From Salesperson to Serveperson
by Joe Bonura, CSP
Imagine what it would be like at your organization if every service
representative knew more about selling and every salesperson knew
a little more about service. Your efforts would be doubled and possibly
so would incoming business. Every employee would be working together
to meet sales objectives. Instead of departmentalization, you would
have harmony. Your customers would benefit because salespeople would
be able to answer service questions and service people could make
a few sales.
The following ideas and suggestions will help you balance sales
with service -- and that leads to increased job esteem and, of course,
more money to be made by all.
The Service Approach to Sales
When conducting a sales training seminar for a commercial printer,
I suggested they change their business card titles from "salesperson"
to "serveperson." They took my advice and reported back
with a success story.
One of their sales associates handed the card to a prospect who
he had been unable to tap for years. While handing her the card,
he said enthusiastically, "I'm a serveperson for my printing
company. I'm here to find out how we can help you." The client
exclaimed, "It's about time someone was more interested in
serving me than selling me!"
Your customers may be crying for help too. They want to be served,
not sold. The more you serve your clients, the more they will buy.
Telling Is Not Selling
Servepeople ask questions before making any recommendations. You
must find out what the injury is before you make any medical recommendations.
How would you feel if you went to your doctor for a headache and
he recommended surgery -- without even examining you first! It's
just as crazy to begin your sales presentation telling your prospects
all the ways you can help them, when you're not even sure what their
Develop a list of at least 10 questions before you meet any prospect.
Design the questions around finding out if and how your product
or service can help your prospect. Either commit them to memory
or keep a written list. Do not attempt recommending solutions until
you have asked your questions, listening carefully.
Become a Problem Solver
Being a problem solver fits right in with the new philosophy floating
around about changing from a product-driven organization to a market-driven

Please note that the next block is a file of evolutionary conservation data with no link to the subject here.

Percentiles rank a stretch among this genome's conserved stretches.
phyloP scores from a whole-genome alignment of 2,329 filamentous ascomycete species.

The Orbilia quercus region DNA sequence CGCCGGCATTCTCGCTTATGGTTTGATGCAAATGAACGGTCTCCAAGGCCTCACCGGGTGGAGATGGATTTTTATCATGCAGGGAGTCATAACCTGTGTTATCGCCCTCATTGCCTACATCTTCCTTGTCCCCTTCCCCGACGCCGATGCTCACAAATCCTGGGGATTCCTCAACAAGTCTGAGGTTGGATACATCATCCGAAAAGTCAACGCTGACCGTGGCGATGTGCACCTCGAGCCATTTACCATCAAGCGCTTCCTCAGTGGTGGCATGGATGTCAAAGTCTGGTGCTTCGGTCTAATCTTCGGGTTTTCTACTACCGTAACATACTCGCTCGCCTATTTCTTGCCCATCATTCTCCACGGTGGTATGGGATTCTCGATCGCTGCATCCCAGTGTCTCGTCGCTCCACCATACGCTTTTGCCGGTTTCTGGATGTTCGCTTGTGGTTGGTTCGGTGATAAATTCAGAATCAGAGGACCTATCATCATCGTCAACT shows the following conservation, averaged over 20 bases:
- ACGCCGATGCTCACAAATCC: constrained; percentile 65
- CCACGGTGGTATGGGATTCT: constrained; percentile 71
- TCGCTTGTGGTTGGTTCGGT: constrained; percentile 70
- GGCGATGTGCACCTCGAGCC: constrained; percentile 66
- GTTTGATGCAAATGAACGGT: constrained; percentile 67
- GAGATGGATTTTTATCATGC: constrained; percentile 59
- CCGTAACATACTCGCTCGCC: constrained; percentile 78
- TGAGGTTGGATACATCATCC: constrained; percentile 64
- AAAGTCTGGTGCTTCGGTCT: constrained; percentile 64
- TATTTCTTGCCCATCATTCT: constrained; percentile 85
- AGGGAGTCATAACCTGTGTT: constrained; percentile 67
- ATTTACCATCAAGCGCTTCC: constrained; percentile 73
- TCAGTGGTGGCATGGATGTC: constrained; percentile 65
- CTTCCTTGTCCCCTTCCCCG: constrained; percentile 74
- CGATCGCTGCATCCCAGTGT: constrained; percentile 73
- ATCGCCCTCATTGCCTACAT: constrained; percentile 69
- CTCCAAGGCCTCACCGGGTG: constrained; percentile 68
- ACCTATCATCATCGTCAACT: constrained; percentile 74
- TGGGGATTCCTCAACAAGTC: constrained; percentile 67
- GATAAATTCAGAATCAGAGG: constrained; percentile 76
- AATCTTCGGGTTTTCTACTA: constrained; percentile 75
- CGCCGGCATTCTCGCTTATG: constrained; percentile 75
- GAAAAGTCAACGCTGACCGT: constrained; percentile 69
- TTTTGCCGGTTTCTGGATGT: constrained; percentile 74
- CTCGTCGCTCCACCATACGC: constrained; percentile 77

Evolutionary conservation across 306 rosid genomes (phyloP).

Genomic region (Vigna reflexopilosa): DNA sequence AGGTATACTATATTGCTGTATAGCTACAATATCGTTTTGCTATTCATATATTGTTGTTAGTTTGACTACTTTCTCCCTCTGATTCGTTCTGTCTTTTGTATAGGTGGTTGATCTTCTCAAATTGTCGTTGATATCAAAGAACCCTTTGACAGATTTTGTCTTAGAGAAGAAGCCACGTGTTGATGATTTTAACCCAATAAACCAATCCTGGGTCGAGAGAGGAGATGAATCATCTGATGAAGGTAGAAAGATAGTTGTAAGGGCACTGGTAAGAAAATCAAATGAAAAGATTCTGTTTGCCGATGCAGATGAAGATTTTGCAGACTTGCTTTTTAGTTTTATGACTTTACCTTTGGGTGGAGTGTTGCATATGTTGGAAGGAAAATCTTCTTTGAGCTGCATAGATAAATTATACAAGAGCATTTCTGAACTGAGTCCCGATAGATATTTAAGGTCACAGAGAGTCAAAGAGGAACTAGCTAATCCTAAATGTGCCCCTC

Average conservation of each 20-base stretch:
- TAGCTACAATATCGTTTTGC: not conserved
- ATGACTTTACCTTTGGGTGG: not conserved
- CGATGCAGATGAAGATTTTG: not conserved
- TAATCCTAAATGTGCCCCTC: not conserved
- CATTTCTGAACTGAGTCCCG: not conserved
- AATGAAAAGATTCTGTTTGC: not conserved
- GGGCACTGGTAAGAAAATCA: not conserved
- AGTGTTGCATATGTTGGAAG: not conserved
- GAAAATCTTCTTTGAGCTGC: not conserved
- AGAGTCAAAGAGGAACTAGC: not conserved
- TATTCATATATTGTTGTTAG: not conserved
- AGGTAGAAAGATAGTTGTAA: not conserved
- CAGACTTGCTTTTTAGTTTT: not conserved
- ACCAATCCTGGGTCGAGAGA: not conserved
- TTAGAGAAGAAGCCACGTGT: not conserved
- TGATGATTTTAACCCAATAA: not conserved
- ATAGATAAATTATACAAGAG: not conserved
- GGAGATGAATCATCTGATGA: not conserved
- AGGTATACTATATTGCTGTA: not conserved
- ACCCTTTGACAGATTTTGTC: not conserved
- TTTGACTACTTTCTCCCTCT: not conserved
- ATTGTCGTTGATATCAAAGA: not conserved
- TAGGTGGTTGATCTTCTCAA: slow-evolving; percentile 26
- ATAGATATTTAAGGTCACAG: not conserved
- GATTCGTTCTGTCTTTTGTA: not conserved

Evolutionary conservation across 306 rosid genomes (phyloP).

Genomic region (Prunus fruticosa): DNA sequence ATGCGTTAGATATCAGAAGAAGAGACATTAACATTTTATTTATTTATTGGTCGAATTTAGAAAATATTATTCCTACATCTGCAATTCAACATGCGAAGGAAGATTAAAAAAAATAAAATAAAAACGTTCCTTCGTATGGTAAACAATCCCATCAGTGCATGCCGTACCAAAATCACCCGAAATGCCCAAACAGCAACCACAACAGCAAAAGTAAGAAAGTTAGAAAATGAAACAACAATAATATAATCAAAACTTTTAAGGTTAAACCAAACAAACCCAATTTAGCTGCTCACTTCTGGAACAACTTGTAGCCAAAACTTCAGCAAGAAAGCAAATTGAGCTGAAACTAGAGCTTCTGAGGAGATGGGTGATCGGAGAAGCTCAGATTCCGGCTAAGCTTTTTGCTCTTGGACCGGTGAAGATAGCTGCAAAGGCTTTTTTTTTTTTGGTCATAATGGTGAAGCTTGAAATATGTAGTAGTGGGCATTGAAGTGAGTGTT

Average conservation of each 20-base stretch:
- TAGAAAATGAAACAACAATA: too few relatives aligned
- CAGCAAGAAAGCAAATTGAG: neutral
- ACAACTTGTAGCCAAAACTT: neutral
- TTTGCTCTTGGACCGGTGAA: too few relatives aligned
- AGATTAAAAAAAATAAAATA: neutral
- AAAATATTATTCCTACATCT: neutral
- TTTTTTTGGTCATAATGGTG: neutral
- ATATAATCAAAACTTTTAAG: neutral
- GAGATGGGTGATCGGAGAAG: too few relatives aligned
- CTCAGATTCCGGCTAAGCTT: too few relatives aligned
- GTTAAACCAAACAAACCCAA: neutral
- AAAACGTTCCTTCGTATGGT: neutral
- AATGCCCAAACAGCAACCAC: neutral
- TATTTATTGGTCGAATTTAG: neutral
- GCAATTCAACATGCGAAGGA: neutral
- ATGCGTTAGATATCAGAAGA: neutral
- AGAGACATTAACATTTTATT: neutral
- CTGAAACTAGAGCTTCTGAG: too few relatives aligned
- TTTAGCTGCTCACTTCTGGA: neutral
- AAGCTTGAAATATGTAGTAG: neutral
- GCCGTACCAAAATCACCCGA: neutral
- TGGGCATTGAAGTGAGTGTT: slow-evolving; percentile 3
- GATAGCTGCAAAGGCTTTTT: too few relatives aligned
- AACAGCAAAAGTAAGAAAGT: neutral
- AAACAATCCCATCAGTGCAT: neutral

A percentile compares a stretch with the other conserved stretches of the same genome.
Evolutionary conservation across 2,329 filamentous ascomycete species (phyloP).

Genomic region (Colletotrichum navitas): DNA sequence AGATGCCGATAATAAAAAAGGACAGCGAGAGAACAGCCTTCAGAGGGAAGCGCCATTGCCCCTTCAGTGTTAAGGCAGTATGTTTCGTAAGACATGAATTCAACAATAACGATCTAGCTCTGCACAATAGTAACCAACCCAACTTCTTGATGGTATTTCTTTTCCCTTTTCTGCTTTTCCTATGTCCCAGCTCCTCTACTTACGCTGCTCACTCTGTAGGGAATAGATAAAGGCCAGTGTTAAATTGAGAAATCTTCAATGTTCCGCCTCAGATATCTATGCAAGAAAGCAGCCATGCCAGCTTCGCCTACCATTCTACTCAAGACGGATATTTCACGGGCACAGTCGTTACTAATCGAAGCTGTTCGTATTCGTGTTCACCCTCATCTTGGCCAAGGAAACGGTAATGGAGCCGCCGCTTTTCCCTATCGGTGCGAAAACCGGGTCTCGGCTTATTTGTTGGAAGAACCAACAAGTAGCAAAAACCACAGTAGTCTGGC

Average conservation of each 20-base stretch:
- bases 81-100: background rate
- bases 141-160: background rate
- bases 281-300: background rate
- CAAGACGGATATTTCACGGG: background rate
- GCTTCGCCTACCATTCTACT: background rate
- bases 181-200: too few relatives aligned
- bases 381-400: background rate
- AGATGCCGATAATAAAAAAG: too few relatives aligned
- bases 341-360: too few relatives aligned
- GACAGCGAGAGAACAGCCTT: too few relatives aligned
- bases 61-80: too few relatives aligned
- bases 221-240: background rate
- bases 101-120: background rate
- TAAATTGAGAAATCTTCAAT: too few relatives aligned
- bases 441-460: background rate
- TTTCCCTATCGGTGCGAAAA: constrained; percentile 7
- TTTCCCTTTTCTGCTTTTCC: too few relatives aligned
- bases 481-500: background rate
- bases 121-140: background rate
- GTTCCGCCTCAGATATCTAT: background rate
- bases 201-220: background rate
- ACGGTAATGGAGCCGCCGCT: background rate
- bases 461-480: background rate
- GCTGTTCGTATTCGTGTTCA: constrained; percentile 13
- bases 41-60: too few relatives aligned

one. The key to being a problem solver is to eliminate the order-taker
syndrome. Start asking customers questions, solving their problems
and giving them what they need to solve their problems.
For example, if a client calls and asks for a certain item or service
you offer, you may want to ask him why he made that choice. Find
out how he intends to use your product or service. You may discover
the item he asked for will not fill his need -- and he'll be unhappy
in the end, possibly bad-mouthing your company. In this case, recommend
another model or service from your line. If you don't have a product
or service that will fit his needs, refer him to a company that
Yes, I said send him to another company! This idea made Macy's
department store rich. In the end, that customer will say great
things about you and come back when he can use what you offer. A
one-time sale should never outweigh the Importance of a lifelong,
trust relationship with your clients. Your customers will be loyal
for life and spend even more money with your company.
A Success Story
Being a professional speaker, I travel all the time and I'm picky
about travel arrangements. We had been shopping for a new travel
agency simply because we had not found an agent who met our high
expectations. We were looking for someone who could think creatively
and get us the most economical, yet comfortable, flight arrangements.
A colleague recommended we call his agent, Jess Swanson of Atlas
Travel, and we have been blown away by his spectacular service.
Why is he so wonderful? Jess CALLS US every month to see if we
have any travel needs. Jess CALLS US to let us know he found an
upgrade to first class at no charge. Jess CALLS US to let us know
he found a cheaper fare -- even though he's already made the reservations,
even though he knows it will take him more time. He spends so much
time helping us, we feel like we're his only clients.
We love Jess because he doesn't just sell us tickets or take our
order. He solves our problems. Even though he is located hundreds
of miles away in another state, we will always remain loyal to him
because he's out for our welfare. We're so excited about his service,
we want to tell everyone about him, including you. You may reach
Jess at 1-800-237-2324.
Tips for Being an Effective Serveperson
1. Read the daily news.
Look for clips or articles about your customers that will stimulate
new ideas on how you can serve them better.
2. Read industry publications.
If you work with printers, get your hands on their association
newsletters. If you work with bankers, call the American Bankers
Association for their magazine. Look for trends in their business
world and think about how your product can serve your customers
3. Form a Customer Council.
Call trusted customers and ask them to be on your council. Hold
a monthly meeting or call them individually to discuss current challenges.
You may get business just for your interest.
4. Call your customers periodically just to let them know you're
I've had many clients say "Boy. You sure called at the right
time. We need a speaker for our next meeting!" And all because
I called to see how it was going.
5. Write notes to your customers often.
We write them on birthdays, before special meetings, when we see
an article about their company - we even write them when they turn
us down! Make sure that when the time comes for them to buy
a product like yours, they will think of you first.
© 1997 Joe Bonura & Associates, Inc.